Lawmakers who want to prohibit the Maryland State Police from spying on peaceful groups and keeping files on their members announced yesterday the first legislative response to a "misguided" surveillance operation revealed last summer.
The proposal would require police to have "reasonable suspicion" of criminal activity before using covert tactics to investigate political activists. It also would ban the state from keeping files and dossiers on activists unless the information is part of a criminal investigation.
Gov. Martin O'Malley, a Democrat, said he will propose similar legislation, but the lawmakers who drafted the bill unveiled yesterday say theirs will be more expansive. The American Civil Liberties Union supports the legislators' plan.
The ACLU of Maryland, which sued state police to obtain information about the surveillance operation, said more than 50 individuals were improperly labeled as involved in "terrorism" activities. Additional spying targets continue to come forward. Dan Furmansky, former director of Equality Maryland, a gay and transgender advocacy group, said yesterday that he learned only weeks ago that state police have a photo of him on file and compiled information on his "suspicious" organization.
State troopers also went undercover to infiltrate anti-death penalty and anti-war groups.
Sen. Jamie Raskin, a Montgomery County Democrat and lead sponsor of the Senate anti-spying bill, called the police tactics "Orwellian" and said he and other lawmakers wanted to send a strong message to the police that Maryland will not tolerate violations of constitutional rights.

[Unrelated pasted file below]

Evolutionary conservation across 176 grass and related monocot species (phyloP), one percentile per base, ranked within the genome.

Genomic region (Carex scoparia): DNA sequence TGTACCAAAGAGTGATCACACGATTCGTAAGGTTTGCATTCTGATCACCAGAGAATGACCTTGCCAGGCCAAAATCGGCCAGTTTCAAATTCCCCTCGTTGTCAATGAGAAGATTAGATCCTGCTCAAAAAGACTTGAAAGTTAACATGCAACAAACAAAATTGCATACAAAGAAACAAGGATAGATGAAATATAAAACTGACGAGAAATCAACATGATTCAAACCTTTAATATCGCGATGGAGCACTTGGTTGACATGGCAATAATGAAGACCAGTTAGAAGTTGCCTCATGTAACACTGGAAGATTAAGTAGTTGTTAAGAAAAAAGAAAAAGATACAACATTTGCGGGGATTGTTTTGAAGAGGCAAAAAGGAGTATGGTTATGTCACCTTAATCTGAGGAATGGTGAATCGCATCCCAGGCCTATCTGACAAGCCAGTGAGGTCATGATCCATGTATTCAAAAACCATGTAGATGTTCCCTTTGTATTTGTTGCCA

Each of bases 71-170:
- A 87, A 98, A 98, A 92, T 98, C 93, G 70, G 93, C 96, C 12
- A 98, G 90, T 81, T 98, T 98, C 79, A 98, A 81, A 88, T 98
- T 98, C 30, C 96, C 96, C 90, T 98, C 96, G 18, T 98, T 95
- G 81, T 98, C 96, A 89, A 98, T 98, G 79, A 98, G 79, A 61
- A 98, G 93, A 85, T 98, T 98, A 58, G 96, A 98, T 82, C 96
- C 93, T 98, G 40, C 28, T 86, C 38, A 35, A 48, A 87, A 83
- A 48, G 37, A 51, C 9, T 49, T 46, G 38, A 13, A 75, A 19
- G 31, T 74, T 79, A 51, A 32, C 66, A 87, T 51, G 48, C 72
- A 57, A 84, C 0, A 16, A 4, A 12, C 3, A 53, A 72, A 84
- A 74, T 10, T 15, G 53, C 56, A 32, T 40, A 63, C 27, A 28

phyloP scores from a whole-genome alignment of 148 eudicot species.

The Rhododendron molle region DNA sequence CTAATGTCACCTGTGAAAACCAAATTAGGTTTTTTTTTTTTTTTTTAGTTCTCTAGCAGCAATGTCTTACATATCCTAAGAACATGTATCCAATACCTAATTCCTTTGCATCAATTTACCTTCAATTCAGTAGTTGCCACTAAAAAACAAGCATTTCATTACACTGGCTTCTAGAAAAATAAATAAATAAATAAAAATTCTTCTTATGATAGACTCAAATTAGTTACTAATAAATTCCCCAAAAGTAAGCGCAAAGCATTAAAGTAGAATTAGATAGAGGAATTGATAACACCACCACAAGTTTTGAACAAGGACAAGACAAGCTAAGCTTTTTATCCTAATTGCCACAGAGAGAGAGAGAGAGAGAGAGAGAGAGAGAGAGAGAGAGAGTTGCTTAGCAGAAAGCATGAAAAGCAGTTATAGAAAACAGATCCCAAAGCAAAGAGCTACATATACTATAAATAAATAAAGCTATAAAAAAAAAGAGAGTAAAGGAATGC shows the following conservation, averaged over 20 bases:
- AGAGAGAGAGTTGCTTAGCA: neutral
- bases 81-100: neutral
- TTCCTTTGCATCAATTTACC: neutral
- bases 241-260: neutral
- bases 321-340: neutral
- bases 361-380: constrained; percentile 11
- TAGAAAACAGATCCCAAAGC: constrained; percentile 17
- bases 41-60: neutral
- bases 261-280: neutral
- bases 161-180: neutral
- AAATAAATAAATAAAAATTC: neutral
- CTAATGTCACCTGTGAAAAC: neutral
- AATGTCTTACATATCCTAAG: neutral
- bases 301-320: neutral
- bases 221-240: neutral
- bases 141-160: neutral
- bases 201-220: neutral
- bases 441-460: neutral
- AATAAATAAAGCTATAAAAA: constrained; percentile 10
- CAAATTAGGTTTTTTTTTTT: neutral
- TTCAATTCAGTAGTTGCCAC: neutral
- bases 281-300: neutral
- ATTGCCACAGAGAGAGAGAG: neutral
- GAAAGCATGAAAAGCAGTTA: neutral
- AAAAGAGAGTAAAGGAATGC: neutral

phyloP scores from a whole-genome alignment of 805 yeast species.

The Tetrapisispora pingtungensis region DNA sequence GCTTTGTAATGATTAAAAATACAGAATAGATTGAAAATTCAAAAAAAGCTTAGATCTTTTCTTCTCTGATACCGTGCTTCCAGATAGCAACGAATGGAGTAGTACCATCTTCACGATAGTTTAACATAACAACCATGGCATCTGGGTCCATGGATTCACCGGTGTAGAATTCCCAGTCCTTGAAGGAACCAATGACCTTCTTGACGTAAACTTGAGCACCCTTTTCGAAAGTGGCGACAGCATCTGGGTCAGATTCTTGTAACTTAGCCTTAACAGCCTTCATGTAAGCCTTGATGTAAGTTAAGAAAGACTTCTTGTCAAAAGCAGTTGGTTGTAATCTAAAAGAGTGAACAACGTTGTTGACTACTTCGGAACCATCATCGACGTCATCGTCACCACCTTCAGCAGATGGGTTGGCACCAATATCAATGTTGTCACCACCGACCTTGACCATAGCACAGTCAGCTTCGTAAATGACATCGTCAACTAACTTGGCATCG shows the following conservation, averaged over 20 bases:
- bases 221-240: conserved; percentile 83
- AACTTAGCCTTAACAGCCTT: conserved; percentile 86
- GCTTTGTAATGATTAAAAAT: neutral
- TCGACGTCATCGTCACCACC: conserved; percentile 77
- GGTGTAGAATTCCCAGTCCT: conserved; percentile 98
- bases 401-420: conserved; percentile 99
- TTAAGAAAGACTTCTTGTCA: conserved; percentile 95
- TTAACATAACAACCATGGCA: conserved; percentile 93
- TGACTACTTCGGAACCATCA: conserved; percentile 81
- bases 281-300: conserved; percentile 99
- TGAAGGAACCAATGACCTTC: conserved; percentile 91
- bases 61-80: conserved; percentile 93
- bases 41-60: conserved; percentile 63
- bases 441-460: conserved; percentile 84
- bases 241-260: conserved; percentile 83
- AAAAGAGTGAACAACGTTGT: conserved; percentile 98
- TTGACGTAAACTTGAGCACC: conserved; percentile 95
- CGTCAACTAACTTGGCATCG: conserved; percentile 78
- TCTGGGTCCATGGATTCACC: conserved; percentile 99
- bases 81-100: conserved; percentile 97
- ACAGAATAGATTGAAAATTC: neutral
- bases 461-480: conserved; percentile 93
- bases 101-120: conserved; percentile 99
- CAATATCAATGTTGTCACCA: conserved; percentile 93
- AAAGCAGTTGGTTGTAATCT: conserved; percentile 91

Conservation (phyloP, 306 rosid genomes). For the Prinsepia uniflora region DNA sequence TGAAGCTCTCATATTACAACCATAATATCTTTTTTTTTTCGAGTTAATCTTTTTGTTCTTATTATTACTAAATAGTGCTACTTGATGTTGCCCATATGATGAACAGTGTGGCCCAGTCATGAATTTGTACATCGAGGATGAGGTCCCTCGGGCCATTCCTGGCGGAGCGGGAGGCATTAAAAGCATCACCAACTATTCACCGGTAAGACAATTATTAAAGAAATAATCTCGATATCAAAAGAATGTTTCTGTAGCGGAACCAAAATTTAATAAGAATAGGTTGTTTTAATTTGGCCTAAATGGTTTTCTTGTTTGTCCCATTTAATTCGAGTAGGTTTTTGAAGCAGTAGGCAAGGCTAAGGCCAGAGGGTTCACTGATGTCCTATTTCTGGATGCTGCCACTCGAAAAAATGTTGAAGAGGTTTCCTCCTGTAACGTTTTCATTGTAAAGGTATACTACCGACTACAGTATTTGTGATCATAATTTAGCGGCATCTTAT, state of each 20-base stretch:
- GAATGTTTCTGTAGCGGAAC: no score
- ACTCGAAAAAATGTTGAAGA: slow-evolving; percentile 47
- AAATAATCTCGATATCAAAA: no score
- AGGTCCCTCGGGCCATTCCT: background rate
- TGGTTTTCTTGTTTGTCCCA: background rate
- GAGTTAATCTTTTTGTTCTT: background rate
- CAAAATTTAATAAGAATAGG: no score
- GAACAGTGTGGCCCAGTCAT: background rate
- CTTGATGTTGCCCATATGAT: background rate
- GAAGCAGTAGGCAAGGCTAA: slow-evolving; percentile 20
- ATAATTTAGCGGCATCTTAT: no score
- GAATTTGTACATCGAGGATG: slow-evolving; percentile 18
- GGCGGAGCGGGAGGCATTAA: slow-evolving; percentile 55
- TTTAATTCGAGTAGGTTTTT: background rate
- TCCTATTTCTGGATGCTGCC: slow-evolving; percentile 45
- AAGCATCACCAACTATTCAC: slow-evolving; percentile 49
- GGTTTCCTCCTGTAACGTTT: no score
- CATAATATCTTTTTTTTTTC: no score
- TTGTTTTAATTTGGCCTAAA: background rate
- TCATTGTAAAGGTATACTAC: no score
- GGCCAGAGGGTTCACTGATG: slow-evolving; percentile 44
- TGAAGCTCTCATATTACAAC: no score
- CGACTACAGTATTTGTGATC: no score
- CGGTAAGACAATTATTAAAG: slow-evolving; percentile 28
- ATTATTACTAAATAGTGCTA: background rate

The operation began in 2005 and lasted about 14 months under former Gov. Robert L. Ehrlich Jr., a Republican, and his state police superintendent, Col. Thomas E. "Tim" Hutchins. Ehrlich has said he knew nothing about the tactics.
At O'Malley's request, former Maryland Attorney General Stephen H. Sachs investigated the operation and concluded in a 93-page report that it was "misguided" and dismissive of civil rights.
Lawmakers said they intend to use legislative hearings to ferret out more information about the extent - and intent - of the surveillance operation. Del. Samuel I. Rosenberg, a Baltimore Democrat, said the state police have been "lawyerly" so far in responding to questions about the operation and he would like to learn more.
Other groups named in police documents provided to the ACLU were People for the Ethical Treatment of Animals, Amnesty International, a group fighting BGE utility bill increases and the DC Anti-War Network. Several of the activists monitored by state police were in Annapolis yesterday to support the legislators' efforts.
Del. Sheila E. Hixson, a Montgomery County Democrat and lead sponsor of the House anti-spying bill, said it is clear to her, based on the liberal-leaning groups that were monitored, that someone in the Ehrlich administration ordered the state police to spy.
"State police get their orders from the executive department," she said. "They don't just decide on their own to spy on a group because they have nothing else to do."
Col. Terrence B. Sheridan, the current police superintendent, has called the operation "disconcerting" and said similar activities have not occurred under his watch. State police said they began the operation out of concern about the possibility of violent protests around two planned executions in 2005, although no evidence of potential violence emerged.
O'Malley's legislation could be introduced Monday and is expected to codify Sachs' recommendations.
Sachs suggested that police be able to show reasonable suspicion of criminal activity before launching covert tactics, but he did not say the agency should stop keeping files on activists. That could be a key difference between the two anti-spying bills.